Do You Experience Heartburn, GERD, and Acid Reflux? Use This Method To Find Out If You Actually Have Low Stomach Acid And Learn What You Can Do To Fix Yourself

In my last article, I went broke down the epidemic that’s plaguing us all—hypochloridia, which is a fancy way to say “low-stomach acid.” This article is going to be a little more fun because I’m going to give you some tools you can do yourself to test your own stomach acid status as well as teach you how to reverse the issue. I also want to throw in a couple other suggestions, mainly things I like to recommend to my clients to better improve their overall digestive health.

 

Let’s get into it…

How To Self-Test For Low Stomach Acid

In my last article, I talk about the confusing issue that most people who think they have too much stomach acid, actually aren’t producing enough. What’s worse is that these people will often take antacids or prescribed proton-pump inhibitors (PPIs). This is terrible because if someone is having issues with low stomach acid, but thinking they are having issues with too much stomach acid, they are medicating themselves using a drug that decreases their stomach acid. Bad news because now they have even lower stomach acid.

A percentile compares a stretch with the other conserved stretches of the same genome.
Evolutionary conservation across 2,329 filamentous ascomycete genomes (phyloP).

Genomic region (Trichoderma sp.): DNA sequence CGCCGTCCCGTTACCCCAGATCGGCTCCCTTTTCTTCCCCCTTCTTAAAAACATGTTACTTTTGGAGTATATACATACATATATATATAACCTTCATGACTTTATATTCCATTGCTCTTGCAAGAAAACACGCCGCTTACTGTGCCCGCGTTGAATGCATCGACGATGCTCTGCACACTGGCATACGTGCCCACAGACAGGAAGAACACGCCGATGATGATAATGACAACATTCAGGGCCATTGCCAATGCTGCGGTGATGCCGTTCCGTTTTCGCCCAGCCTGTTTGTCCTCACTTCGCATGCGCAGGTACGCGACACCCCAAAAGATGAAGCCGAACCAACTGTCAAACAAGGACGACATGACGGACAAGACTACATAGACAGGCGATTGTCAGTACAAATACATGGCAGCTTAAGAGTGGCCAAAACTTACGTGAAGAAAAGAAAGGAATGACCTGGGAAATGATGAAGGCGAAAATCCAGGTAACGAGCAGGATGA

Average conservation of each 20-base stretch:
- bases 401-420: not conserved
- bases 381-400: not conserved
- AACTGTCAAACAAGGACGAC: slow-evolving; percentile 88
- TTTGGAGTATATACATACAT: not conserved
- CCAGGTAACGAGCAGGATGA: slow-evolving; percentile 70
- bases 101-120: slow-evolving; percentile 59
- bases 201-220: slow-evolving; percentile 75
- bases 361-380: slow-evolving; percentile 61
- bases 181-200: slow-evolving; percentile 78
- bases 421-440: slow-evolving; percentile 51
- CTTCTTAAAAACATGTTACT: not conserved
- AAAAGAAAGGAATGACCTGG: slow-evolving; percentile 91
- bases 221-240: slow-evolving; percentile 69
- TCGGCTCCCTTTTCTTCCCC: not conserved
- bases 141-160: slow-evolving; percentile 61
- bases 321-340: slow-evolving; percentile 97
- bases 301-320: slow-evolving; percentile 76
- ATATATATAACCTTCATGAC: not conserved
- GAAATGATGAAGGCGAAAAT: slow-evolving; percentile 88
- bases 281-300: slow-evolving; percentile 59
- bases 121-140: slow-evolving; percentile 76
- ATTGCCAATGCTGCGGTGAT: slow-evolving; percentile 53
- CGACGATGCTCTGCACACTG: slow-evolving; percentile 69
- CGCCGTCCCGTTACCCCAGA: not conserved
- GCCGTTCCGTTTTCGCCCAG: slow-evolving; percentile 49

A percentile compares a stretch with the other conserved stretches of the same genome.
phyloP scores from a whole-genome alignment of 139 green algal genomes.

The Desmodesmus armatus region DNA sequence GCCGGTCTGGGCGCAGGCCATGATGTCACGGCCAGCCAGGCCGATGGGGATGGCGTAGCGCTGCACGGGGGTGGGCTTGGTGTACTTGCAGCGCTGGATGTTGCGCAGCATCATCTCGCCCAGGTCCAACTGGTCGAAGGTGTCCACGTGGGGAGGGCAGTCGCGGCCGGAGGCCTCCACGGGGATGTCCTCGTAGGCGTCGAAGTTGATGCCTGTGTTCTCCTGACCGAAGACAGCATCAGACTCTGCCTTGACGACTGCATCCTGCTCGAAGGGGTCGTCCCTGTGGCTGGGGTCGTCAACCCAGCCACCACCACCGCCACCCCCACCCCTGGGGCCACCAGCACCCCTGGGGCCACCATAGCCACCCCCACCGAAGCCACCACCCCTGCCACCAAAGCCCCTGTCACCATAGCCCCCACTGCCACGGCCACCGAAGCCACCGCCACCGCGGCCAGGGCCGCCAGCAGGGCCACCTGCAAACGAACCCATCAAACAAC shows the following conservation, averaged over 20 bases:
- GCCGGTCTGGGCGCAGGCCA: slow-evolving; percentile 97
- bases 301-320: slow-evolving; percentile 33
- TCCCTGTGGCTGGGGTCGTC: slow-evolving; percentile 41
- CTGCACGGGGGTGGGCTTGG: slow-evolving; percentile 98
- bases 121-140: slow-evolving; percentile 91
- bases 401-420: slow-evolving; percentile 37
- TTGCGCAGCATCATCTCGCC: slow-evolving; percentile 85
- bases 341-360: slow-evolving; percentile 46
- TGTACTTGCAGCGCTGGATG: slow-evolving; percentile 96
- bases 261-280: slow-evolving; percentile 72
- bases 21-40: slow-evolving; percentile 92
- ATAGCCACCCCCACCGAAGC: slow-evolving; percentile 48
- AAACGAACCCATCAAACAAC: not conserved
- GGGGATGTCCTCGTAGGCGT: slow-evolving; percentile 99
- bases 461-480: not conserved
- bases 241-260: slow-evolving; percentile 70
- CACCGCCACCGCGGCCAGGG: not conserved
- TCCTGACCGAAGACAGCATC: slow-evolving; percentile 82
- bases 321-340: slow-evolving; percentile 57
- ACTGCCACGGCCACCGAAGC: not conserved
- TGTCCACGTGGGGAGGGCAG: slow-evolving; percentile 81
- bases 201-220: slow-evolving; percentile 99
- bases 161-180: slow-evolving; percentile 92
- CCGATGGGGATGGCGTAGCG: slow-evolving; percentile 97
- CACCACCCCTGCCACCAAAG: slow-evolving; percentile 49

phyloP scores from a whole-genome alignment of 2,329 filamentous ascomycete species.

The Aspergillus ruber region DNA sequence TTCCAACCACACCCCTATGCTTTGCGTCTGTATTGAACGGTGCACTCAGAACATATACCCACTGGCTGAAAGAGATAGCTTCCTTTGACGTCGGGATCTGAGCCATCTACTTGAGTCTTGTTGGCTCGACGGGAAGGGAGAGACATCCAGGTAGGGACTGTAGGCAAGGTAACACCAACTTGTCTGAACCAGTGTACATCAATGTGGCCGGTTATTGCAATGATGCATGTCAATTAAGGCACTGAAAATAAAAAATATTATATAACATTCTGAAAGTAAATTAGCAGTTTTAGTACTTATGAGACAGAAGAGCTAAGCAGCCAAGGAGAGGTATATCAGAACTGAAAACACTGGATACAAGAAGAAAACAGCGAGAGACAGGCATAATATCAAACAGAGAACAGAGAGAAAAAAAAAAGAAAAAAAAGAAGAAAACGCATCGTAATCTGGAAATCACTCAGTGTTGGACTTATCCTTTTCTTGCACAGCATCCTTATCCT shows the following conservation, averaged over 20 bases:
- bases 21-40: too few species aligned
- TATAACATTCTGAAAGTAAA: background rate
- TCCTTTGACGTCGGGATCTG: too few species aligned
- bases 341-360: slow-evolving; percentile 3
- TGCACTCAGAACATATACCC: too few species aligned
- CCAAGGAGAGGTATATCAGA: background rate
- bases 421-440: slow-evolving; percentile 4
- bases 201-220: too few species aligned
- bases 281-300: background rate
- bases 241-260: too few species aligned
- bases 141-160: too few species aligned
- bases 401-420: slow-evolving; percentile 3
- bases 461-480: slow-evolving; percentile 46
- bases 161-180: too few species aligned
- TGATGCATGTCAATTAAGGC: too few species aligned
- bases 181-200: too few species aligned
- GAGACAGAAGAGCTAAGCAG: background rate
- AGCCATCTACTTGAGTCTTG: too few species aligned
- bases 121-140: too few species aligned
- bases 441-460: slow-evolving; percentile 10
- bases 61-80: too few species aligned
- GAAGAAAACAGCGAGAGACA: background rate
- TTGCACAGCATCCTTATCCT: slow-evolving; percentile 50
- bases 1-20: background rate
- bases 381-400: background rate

Luckily there’s a couple of easy ways to self-test at home to know for sure if you have low or high stomach acid.

 

Test #1 – The Baking Soda Stomach Acid Test

This one is the safest place to start. Here’s what you need to do:

  1. When you first wake up, before eating or drinking anything, mix 1/4 teaspoon of baking soda into 4-6 ounces of cold water.
  2. Drink the baking soda solution.
  3. Time how long it takes you to belch. Time up to five minutes.
  4. If you have not belched within five minutes, stop timing.

 

The idea is that if you have enough stomach acid, you’ll belch within 2-3 minutes. This is because the baking soda and stomach acid creates a chemical reaction resulting in NaCl (table salt), H2O (water), and CO2 (carbon dioxide). The CO2 bubbles up and you burp it out. If you don’t have enough stomach acid, you aren’t going to be burping up a significant amount of CO2.